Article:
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Boris Johnson forgot he had been directly told an investigation was held into Chris Pincher’s behaviour, No.10 has claimed.
The prime minister is under mounting pressure over his decision to appoint close ally Chris Pincher to the job of deputy chief whip.
Downing Street’s explanation has changed over the course of the last five days.
A former senior civil servant this morning publicly accused No.10 of saying things that were “not true”.
Pincher resigned from the post on Thursday after he was accused of drunkenly groping two men at a private members’ club in London last week.
Attention turned to what Johnson knew of allegations made about Pincher before he was appointed to the whips office in February 2022.
Downing Street said on Friday Johnson was not aware of any “specific” allegations about Pincher’s past behaviour.
On Monday morning No.10 shifted its position and said the prime minister had been aware of “allegations” as well as “reports and speculation” when he handed Pincher a job.
The PM’s spokesperson defended the decision on the basis that those previous allegations had either been “resolved” or “did not progress to a formal complaint”.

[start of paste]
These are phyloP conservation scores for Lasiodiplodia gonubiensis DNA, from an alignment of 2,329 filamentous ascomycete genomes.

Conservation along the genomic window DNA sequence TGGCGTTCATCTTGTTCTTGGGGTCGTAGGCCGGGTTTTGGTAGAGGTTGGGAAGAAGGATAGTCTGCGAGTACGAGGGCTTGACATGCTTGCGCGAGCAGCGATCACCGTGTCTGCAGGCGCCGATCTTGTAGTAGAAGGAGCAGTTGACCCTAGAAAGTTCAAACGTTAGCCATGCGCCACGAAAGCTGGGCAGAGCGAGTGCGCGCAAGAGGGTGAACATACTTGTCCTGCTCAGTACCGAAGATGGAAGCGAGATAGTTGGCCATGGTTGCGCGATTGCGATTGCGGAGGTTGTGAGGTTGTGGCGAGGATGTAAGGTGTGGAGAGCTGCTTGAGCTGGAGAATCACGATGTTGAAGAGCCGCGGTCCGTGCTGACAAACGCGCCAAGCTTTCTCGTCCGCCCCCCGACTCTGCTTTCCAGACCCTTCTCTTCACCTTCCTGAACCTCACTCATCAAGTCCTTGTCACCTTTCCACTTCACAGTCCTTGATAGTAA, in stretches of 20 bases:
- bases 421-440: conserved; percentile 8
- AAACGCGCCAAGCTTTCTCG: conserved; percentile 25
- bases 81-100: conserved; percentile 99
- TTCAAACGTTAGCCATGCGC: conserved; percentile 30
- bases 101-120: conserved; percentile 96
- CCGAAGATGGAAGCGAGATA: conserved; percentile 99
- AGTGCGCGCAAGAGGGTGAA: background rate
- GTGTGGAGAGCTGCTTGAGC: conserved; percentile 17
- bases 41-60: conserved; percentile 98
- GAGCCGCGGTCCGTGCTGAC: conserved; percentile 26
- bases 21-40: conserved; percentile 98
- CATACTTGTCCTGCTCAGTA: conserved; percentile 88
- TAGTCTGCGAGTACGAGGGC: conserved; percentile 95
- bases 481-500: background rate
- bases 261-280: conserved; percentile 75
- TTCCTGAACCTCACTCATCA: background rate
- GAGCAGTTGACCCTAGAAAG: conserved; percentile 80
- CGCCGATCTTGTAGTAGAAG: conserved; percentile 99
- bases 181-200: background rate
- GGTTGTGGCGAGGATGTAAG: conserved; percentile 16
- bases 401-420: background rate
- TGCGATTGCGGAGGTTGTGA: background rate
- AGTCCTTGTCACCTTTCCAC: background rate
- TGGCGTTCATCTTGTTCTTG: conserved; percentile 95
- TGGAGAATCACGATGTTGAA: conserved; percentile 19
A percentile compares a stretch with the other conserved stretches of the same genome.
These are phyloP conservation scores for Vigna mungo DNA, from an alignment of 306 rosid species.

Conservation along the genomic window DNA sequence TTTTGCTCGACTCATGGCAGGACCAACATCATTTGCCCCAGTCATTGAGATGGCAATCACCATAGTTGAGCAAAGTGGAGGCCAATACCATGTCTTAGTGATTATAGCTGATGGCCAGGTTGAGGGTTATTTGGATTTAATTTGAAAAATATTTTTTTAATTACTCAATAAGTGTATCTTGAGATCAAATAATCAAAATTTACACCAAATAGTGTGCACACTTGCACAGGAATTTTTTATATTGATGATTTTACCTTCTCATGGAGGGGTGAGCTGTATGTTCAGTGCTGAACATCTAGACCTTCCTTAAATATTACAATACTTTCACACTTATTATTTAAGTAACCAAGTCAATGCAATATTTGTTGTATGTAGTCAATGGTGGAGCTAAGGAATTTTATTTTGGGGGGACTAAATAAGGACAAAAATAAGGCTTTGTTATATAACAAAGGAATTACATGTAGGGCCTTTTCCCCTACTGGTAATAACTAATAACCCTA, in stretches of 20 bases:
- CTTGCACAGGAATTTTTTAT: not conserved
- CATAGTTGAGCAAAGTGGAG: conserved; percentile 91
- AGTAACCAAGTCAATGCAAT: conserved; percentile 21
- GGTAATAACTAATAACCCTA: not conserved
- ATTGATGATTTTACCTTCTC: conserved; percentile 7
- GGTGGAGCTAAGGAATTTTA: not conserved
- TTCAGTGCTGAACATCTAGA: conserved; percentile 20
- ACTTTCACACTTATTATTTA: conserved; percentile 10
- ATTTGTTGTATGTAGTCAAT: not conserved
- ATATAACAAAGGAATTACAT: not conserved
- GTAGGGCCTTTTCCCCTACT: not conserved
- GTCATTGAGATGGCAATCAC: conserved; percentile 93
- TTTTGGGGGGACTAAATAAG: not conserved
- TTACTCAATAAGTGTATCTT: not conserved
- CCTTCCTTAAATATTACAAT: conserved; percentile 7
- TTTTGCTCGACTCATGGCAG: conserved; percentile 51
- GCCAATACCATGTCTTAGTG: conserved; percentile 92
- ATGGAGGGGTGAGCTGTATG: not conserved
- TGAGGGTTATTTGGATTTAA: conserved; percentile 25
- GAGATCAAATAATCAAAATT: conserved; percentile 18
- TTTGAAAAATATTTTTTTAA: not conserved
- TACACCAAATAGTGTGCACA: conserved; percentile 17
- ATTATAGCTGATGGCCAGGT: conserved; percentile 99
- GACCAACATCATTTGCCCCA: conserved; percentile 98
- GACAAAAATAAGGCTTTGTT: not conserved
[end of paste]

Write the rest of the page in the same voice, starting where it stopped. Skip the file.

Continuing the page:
But early on Tuesday morning, Lord McDonald, the former top civil servant at the Foreign Office, said this was “not true”.
In a letter sent to the parliamentary standards commissioner, McDonald said in the summer of 2019 a complaint by a group of Foreign Office officials about Pincher’s conduct was investigated and upheld.
Crucially, McDonald said that the prime minister was informed of the outcome.
On Tuesday afternoon, the prime minister’s spokesperson said Johnson initially “didn’t recall” having been told about the incident when he was asked on Friday by Downing Street staff.
“At that point at the end of last week he hadn’t established that he had been informed of that in 2019 and we’ve subsequently been able to establish that he was given an update in some form,” the spokesperson said.
The spokesperson said it was “broadly” correct to say the PM had forgotten.
“The prime minister always seeks to provide the information as he has it. This related to a conversation a number of years ago,” they said.
“I can confirm he was briefed on that about the complaint related to Mr Pincher in the Foreign Office which was resolved.”
Asked if they had faith the prime minister was telling them the “full truth”, the spokesperson said: “Yes.”
No.10 defended the decision to appoint Pincher as deputy chief whip in February 2020 on the basis there were “no live allegations against him” at the time.
In his letter, McDonald said: “Mr Johnson was briefed in person about the initiation and outcome of the investigation. There was a ‘formal complaint’.
“Allegations were ‘resolved’ only in the sense that the investigation was completed; Mr Pincher was not exonerated.
“To characterise the allegations as ‘unsubstantiated’ is therefore wrong.”
Speaking later on BBC Radio 4′s Today programme, McDonald added of No.10: “I think they need to come clean.
“The sort of telling the truth and crossing your fingers at the same time and hoping that people are not too forensic in their subsequent questioning and I think that is not working.”
This article originally appeared on HuffPost UK and has been updated.